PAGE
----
I was reminded this morning of the importance of regular eye exams and updating prescriptions for your lenses when it is necessary. Over time, we will become accustomed to whatever comes through the pupils of our eyes and even begin missing the finer details around us. Indeed, we may even miss seeing something altogether! This morning, the Lord let me look through some different lenses.
Three of the Apostles - Matthew, Mark and Luke - include the account of an event that happened during Jesus' ministry in Galilee. The story is not an obscure one. Children who are exposed to any of the New Testament stories and parables invariably know this one too. It is the dramatic event of four friends and a friend of theirs who was paralyzed (Matthew 8:1-4, Mark 1:40-45, and Luke 5:12-16). A side note: isn't it interesting that there were four men who carried him? It would take that many to lower a "bed", cot, or pallet through the roof - each one perhaps holding a corner.
There are, of course, many angles from which to view this miraculous event early in Jesus ministry - the power of friendship, unbelief vs. belief, forgiveness of sins, determination, perseverance, faith, etc. But as I read this passage this morning, the message that rang out loud and clear for me was the power and importance of intercessory prayer for those around us. Prayer is not mentioned anywhere in the passage nor discussed. But the very act of these dear friends carrying their friend to Jesus - one who was not able to travel there on his own - highlights the importance of bringing individuals before the throne of grace through our prayers. Christ honored the efforts, love and faith of these four men by forgiving the sins of the paralytic and healing him physically. Spiritual and physical healing. Nowhere does it say that it was the faith of the man who was paralyzed - he was helpless. In this case, he needed those around him to "carry him" to the Lord.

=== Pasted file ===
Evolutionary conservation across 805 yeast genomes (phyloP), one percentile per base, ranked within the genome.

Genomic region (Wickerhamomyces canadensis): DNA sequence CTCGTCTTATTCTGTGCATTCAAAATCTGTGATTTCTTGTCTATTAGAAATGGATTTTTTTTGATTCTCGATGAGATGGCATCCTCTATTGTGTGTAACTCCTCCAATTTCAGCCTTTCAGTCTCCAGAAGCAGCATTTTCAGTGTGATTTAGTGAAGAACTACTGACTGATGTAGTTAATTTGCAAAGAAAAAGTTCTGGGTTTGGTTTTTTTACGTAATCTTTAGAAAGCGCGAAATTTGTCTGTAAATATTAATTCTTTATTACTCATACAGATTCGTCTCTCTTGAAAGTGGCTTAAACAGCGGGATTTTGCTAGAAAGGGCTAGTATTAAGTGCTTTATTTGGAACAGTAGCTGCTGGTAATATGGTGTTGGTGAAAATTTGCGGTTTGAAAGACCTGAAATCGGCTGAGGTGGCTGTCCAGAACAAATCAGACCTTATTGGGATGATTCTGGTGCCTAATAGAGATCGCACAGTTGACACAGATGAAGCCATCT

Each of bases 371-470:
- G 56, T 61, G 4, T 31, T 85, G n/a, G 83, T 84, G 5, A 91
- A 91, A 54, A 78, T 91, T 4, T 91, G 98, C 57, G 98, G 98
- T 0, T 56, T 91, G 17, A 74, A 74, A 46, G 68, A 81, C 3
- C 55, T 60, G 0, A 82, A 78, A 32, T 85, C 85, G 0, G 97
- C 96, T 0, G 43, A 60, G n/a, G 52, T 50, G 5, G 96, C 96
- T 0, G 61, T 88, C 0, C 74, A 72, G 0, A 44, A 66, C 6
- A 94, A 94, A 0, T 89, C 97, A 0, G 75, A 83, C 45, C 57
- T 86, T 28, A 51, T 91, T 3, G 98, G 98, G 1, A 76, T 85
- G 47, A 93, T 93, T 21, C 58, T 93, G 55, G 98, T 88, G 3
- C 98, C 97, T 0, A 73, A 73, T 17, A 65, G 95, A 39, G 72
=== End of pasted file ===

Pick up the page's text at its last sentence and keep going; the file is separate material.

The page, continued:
What an amazing and humbling perspective of our role and privilege in bringing others to the throne of grace for mercy and healing. All of us know individuals who are struggling, in pain or burdened with the cares of this world. We have the opportunity to be one of the "cot bearers" for them - lifting and lowering them to the feet of the Savior. He will take it from there.
For those of you interested in reading about present day "cot bearers", Abbot Joseph (Mt. Tabor Monastery in California) has written two wonderful accounts of the ministry that monks have in praying for others: Monks at Prayer (part I) and Monks at Prayer (part II)